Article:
Selective dorsal rhizotomy, otherwise termed as SDR, is a surgical procedure performed on the spinal cord (lower back) to reduce spasticity. The goal of SDR is to relax the spastic muscles, therefore improving the quality of movement.
Spasticity or muscle spasm is an increase in muscle tone that is described by some patients as tight or stiff muscles. It is caused by certain abnormal nerve fibers which results into a disruption of communication between the muscles and the brain. This results into a change in muscle tone.
A thorough assessment is needed to determine if the SDR procedure is appropriate. Our medical staff and every patient’s family member collaborates to identify goals and care plan prior to the surgery.
SDR is recommended to reduce muscle spasm. The muscle tone will be more normal with less stiffness or tightness. This will allow movement to be easier.
As with any surgical procedures, assessments are done to create a baseline data. A series of clinical appointments as well as physical exam will be scheduled to gather detailed medical history. The purpose of these appointments is to make sure that you are healthy enough to receive anesthesia and proceed with the surgery.
SDR is performed under general anesthesia. You will be asleep during the procedure. While you are asleep, small electrodes are placed on the legs to check how the muscles responds. This is called neurostimulation. Neurostimulation helps the surgeons to determine which nerves are abnormal. The abnormal nerve fibers are then surgically cut, that is why the procedure is termed as selective dorsal ‘rhizotomy’.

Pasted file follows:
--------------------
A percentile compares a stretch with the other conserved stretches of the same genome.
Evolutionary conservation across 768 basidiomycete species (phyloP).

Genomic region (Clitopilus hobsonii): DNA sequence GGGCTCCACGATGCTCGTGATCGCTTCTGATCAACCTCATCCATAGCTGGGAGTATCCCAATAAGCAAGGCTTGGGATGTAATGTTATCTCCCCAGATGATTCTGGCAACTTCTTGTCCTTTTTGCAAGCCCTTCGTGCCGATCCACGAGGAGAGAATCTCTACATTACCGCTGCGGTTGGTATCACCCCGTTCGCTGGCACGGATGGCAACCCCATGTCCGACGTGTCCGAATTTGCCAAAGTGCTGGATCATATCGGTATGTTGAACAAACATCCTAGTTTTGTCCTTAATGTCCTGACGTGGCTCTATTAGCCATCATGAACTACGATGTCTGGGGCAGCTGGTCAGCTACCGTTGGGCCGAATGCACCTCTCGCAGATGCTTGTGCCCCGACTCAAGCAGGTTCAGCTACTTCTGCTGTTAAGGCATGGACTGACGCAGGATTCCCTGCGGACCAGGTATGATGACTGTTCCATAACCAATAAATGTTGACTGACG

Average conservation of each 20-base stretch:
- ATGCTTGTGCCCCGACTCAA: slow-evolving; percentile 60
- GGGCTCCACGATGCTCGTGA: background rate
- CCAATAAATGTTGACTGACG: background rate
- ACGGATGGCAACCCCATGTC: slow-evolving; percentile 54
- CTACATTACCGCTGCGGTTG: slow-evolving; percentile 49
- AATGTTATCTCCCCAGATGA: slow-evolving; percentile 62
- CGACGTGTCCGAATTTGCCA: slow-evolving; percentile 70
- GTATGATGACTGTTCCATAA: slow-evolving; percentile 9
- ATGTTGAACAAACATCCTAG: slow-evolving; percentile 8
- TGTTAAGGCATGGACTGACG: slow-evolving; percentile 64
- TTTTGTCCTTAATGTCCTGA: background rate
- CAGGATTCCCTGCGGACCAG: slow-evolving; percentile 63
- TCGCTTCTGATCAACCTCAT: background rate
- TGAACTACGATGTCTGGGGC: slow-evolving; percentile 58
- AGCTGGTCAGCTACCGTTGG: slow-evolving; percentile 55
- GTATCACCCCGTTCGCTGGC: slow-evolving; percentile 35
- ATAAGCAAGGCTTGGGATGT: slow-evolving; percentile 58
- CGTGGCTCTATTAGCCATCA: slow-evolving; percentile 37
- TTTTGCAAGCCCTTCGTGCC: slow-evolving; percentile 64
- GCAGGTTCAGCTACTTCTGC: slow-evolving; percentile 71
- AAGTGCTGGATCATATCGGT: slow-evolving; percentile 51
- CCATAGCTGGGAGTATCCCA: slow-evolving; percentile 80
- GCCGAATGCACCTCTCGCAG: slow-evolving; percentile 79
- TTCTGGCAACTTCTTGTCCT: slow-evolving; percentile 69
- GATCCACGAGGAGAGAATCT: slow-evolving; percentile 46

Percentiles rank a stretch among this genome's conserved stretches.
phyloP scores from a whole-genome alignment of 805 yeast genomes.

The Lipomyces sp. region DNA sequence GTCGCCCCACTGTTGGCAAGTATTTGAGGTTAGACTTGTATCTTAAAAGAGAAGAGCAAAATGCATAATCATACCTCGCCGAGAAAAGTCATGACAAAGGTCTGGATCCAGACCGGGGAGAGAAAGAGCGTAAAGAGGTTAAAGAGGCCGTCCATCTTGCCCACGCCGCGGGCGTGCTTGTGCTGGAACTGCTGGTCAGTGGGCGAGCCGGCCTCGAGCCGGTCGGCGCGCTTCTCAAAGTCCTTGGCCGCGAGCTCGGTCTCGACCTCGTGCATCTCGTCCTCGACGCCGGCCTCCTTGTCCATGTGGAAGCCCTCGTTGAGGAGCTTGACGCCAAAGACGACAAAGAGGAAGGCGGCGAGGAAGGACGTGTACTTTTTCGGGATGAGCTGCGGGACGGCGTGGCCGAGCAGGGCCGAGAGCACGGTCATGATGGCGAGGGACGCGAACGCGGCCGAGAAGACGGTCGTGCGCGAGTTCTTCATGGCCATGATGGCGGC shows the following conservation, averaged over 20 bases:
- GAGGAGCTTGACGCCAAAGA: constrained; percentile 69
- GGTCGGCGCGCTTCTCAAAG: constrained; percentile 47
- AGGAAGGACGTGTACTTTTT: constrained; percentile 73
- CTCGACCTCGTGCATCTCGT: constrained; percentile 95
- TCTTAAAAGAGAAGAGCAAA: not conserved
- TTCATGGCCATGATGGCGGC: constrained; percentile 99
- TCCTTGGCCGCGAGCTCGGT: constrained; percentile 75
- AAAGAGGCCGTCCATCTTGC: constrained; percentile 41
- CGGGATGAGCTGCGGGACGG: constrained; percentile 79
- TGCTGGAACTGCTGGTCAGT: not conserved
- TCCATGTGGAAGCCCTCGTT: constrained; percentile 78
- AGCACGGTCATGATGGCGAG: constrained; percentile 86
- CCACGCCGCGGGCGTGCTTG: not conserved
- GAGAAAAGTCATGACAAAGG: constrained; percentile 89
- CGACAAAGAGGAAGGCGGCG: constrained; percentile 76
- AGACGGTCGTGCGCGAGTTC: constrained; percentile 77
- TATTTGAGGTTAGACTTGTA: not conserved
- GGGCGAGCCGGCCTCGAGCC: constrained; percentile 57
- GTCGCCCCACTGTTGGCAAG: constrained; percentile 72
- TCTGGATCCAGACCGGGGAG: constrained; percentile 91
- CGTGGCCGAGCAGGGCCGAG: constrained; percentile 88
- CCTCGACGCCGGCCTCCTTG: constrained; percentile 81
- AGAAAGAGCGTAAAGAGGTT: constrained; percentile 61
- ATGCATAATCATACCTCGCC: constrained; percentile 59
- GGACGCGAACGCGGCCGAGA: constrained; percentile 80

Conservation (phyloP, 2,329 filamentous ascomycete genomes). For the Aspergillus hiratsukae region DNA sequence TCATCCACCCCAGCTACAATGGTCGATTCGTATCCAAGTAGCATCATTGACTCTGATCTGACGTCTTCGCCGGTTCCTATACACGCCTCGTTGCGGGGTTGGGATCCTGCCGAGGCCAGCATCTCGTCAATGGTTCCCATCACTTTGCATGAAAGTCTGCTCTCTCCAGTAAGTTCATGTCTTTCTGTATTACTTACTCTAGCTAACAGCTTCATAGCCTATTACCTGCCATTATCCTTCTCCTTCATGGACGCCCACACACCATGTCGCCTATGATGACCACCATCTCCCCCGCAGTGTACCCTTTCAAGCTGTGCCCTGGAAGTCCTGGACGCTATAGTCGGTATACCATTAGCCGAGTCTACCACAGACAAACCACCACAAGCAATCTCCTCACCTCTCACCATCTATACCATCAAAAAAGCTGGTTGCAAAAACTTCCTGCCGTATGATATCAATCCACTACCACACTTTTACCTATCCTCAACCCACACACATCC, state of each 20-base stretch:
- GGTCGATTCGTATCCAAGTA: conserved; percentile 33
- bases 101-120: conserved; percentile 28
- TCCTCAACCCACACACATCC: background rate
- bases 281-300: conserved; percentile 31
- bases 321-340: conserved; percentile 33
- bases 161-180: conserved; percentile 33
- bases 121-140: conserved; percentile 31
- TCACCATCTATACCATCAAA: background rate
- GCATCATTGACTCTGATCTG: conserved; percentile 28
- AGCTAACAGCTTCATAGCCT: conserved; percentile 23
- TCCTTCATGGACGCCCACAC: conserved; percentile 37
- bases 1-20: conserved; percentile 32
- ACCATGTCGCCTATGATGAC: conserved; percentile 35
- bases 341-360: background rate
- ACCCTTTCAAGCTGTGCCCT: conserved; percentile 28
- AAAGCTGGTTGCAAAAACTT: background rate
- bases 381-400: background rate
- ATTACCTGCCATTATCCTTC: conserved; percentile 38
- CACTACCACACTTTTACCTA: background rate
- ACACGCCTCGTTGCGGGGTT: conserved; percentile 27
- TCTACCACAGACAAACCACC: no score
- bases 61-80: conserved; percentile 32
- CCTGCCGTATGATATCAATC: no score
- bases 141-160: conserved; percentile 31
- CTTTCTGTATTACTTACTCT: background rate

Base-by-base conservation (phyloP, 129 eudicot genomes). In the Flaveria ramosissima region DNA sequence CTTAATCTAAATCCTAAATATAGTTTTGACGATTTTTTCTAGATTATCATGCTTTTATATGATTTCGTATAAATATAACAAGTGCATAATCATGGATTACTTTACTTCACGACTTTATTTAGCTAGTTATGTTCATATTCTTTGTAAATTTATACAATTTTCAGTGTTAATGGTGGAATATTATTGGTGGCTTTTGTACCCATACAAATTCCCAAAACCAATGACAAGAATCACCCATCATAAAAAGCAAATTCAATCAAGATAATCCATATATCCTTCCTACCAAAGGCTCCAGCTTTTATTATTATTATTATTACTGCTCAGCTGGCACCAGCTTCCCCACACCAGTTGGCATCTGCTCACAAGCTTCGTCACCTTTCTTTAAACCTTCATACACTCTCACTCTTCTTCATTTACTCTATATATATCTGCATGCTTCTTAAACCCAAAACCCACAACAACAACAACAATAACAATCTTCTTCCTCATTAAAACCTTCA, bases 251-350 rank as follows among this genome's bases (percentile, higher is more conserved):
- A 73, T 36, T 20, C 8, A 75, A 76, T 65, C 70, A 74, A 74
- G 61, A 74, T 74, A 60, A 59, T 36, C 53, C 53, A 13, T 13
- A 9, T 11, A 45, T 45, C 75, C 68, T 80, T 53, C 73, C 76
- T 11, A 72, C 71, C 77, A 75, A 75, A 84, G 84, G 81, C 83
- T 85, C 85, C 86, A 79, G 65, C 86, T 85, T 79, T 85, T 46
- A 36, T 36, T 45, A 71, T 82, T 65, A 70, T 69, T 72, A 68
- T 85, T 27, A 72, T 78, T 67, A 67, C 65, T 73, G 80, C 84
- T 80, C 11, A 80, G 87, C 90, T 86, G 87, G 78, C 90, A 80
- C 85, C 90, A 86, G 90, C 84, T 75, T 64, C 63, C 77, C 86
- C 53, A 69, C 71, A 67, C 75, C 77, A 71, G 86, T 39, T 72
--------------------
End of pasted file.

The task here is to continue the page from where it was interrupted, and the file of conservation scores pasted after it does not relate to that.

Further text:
After surgery, some pain and discomfort may be felt at the back. There may also be some leg spasms which are expected to be gone after a couple of days. You may be asked to rest to let the affected area to heal and minimize leg spasms. The medical team will, however, help you manage any discomfort and pain. A therapy will also be scheduled to increase your strength and muscle control after few days.
Radiofrequency ablation or RFA is currently the most commonly used percutaneous ablation technique. It has become the procedure of choice among all of the image-guided ablation methods because of its efficacy, safety, and ease of use. It is performed by using a medium frequency alternating current which generates heat to ablate (cut or destroy) a tumor, an unwanted nerve or mass, and other dysfunctional tissue.
The following are different uses of radiofrequency ablation:
Over the years, RFA has been used for treatment of selected tumors, such as those involving the liver, lungs, kidneys, and the musculoskeletal system. It is minimally invasive and are mostly used in inoperable patients with high-risk health conditions or other comorbidities. RFA doesn’t require prolonged hospitalization because it can be performed on an outpatient basis.
Also, among the numerous choices for local tissue ablation, RFA is currently the front-runner and may be better than other ablative methods because the procedure itself is fast, easy, safe, and affordable.